Many cities are wondering whether the cost is worth it.  More than 60 cities in the States have cancelled their recycling programs completely, while others are restricting the materials they will accept.

” Alexandria, Virginia, and Katy, Texas, no longer collect glass. Baltimore County recently admitted it hasn’t recycled the glass it’s collected for the past 7 years. Hawaii County no longer accepts paper or plastic…

“If there’s no one in your local area to buy and recycle glass, you spend more fuel and carbon trucking it somewhere that does — and the benefit to the planet falls apart,” [waste manager Richard] Coupland said.”

Many of us have concerns with how we are treating our planet and wonder what just one person can do to help.  Recycling is one of the ways in which each can contribute and it is unfortunate to see the system falling apart.  I believe we need to tackle this problem at the other end, by making it vastly more expensive for producers to force packaging on us.  They need to be made to pay for the recycling and cleanup, not the consumer.



Vinyl Sounds Better But Kills The Planet

January 29, 2020

I know quite a few people who collect vinyl records.  Some, at least, consider themselves on the green end of the ecological spectrum, I am sure.  I wonder if they’ll continue their hobby after reading this disturbing article about the manufacture of PVC and the pollution that production causes.

“The process of producing PVC compound is complicated. There are numerous phases, a campus of buildings, tall silos, deep vats, busy machines, as well as many workers in hardhats, hairnets and safety glasses.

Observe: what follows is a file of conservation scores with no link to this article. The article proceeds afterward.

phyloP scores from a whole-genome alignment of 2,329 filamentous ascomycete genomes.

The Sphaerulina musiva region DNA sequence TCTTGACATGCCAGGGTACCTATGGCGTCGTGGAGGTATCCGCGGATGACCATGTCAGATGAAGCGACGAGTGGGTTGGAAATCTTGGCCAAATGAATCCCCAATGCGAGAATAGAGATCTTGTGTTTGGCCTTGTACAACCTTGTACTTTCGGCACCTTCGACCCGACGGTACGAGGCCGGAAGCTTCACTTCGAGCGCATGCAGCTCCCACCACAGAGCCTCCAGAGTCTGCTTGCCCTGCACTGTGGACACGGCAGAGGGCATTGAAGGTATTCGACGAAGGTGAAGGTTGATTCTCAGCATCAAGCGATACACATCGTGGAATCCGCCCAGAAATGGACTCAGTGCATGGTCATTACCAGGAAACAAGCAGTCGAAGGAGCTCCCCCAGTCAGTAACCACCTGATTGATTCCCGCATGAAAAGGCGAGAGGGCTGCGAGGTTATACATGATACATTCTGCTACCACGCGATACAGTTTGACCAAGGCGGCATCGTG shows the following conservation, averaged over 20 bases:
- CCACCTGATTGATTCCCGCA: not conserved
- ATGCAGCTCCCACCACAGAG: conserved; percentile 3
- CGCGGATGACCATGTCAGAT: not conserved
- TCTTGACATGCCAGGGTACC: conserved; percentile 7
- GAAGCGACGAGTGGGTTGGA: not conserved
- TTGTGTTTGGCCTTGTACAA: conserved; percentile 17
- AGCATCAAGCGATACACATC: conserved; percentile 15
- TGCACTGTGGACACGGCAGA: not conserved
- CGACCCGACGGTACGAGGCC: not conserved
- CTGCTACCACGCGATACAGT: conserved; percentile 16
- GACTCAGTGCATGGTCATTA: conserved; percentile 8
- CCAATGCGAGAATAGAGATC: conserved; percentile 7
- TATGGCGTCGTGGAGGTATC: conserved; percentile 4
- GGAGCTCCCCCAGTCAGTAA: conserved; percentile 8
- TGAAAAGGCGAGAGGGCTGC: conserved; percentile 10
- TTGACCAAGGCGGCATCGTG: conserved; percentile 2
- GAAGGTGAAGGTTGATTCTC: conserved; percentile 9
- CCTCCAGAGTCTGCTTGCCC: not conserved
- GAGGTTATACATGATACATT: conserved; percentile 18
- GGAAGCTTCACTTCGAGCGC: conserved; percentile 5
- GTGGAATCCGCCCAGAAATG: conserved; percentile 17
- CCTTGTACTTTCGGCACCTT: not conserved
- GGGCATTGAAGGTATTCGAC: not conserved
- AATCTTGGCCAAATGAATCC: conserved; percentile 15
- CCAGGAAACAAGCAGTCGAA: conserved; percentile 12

“PVC contains carcinogenic chemicals, and the operation produces toxic wastewater that the [world’s primary PVC production] company has been known to pour into the Chao Phraya River according to Greenpeace, which says TPC has “a history of environmental abuses” going back to the early 1990s.”

As in Thailand, the US has a bad history of PVC production:

“In the 70s, the Keysor-Century Corporation, located north of Los Angeles, supplied about 20m kilos of PVC a year to the US record industry. That amounts to about one-third of the total annual amount used in the country at the time.  Keysor-Century was an illegal polluter. The corporation had been under investigation by the Environmental Protection Agency since 1977. It was revisited by the EPA in the early 2000s, this time with the FBI, which resulted in a $4m fine and public apology for lying about exposing workers to toxic fumes, releasing toxic chemicals into the air and dumping toxic wastewater down the drain …

“During the US sales peaks of the LP, cassette and CD, the US recording industry was using almost 60m kilos of plastic a year. Using contemporary averages on greenhouse gas equivalent releases per pound of plastic production, as well as standard weight figures for each of the formats, that is equivalent to more than 140m kilos of greenhouse gas emissions each year, in the US alone. Music, like pretty much everything else, is caught up in petro-capitalism.”

So, environmentally speaking, streaming seems the better choice.


Greta’s Courage

October 19, 2019

The Sky Is The Limit

October 17, 2019

skys the limit